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Heat sector 'can be entirely decarbonised by 2050'

Two European Commission documents aimed at shaping future environmental policies have prompted a group of European renewable heating and cooling associations to criticise plans to decarbonise buildings.
Commenting on the two European Commission documents published on 8 March 2011 'A roadmap for moving to a competitive low carbon economy in 2050' (DG CLIM) and the 'Energy Efficiency Plan' (DG ENER), the European Renewable Heating and Cooling associations (AEBIOM, EGEC, EUBIA and ESTIF) of the biomass, geothermal and solar thermal sectors, have expressed regret that these documents, which will shape European energy policy, underestimate the contribution of renewable heat technologies.

Xavier Noyon, the Secretary General of the European Solar Thermal Industry Federation (ESTIF), quoted in Solar Magazine online said: 'The 100% renewable Re-thinking 2050 scenario (EREC 2010) clearly shows that heating and cooling in buildings, in district heating and in process heat can be entirely decarbonised via a combined approach of energy efficiency and renewable heat.'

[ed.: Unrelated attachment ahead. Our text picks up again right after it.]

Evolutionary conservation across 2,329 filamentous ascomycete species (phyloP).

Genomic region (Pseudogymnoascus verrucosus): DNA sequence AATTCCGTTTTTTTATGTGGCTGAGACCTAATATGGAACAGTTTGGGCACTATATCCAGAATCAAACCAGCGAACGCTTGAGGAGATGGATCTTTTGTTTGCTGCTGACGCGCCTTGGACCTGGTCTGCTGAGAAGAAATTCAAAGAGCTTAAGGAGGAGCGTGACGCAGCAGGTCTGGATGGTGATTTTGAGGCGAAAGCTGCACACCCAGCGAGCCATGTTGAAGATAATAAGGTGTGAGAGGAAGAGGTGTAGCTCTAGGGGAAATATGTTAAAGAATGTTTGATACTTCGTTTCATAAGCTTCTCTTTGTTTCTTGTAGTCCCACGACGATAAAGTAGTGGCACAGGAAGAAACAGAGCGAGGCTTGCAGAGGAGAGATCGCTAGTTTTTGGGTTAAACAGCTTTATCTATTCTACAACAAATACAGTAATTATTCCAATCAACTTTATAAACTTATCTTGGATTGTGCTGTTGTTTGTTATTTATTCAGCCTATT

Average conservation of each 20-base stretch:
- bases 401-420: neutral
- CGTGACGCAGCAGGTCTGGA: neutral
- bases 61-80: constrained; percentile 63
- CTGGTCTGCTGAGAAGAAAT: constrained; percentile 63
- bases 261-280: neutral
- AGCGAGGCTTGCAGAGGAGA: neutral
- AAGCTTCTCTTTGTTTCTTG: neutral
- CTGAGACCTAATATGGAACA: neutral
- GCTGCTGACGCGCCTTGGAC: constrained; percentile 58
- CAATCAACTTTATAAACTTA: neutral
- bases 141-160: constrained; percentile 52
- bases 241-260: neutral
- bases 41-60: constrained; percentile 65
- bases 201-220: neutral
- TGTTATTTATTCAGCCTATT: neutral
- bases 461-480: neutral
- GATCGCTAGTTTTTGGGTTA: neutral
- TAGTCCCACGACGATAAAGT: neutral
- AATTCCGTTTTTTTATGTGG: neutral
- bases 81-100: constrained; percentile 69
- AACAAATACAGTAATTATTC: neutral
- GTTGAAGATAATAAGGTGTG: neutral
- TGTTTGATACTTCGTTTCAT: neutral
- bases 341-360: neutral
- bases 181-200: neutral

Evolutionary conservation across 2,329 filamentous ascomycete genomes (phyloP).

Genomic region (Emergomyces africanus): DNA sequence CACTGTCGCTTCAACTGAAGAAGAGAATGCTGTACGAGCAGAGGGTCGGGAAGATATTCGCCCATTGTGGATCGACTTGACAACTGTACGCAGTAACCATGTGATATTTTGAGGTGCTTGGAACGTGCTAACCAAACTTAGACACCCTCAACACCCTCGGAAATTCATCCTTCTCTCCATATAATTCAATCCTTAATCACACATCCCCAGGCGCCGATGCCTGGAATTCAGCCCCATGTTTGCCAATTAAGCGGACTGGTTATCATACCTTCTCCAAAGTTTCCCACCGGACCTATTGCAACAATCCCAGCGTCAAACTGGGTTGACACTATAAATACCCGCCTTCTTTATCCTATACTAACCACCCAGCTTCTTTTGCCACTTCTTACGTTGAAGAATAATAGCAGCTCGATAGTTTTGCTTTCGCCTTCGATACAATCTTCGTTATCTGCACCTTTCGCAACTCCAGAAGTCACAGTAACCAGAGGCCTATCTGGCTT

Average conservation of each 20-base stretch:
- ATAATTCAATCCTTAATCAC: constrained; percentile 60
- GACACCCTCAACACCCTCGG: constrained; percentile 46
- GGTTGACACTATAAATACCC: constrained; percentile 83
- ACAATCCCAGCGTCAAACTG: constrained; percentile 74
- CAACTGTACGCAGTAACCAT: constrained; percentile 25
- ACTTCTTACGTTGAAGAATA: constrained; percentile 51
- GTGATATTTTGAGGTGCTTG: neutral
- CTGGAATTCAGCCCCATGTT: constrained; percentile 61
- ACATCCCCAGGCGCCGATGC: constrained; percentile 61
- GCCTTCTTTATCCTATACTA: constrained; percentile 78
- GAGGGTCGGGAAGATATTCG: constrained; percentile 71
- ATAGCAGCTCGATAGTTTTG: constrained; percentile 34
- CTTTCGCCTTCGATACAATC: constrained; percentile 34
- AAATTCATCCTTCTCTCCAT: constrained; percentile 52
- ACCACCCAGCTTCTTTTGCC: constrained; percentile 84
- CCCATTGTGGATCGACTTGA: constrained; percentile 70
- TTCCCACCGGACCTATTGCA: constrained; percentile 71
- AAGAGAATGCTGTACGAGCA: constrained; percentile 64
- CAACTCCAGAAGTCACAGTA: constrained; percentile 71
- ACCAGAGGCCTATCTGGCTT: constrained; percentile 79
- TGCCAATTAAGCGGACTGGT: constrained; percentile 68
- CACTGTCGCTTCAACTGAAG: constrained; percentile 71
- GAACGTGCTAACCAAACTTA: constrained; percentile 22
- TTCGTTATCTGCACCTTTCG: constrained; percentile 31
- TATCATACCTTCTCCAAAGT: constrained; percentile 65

Philippe Dumas, manager of the European Geothermal Energy Council (EGEC), added: 'The heat sector represents almost half of the EU's final energy consumption, i.e. in 2010, 47% of all energy consumed in Europe was in a form of heat. Nevertheless, the decarbonisation of the heat sector receives little attention amongst policy makers. These documents will have a strong influence on upcoming energy policy and both contain only a few minor references to heat in general and renewable heat in particular; not to mention the omission of a single reference to the geothermal sector.'

While the Energy Efficiency Plan recognises that most of the energy consumed in the EU (i.e. 83% in buildings) is used for heating, cooling and hot water purposes, and the Low Carbon Roadmap states that 'the built environment provides low-cost and short-term opportunities to reduce emissions, first and foremost through improvement of the energy performance of buildings'.

The associations emphasise that the two documents fail to acknowledge that renewable heat technologies provide market-ready, efficient and completely carbon free energy solutions which deserve more political attention. 'More worryingly, the Low Carbon roadmap contains a statement on the potential of electricity to cover heat demand. This focus on a single technology is at the expense of entirely renewable heat technologies, and ignores the poor energy efficiency and higher cost of direct electricity use for heating purposes.'

The renewable heating and cooling industry associations (AEBIOM, EGEC, ESTIF and EUBIA) are members of EREC - the Renewable Energy Council. They have contributed to the Re-Thinking 2050 published by EREC in 2010.
11 March 2011


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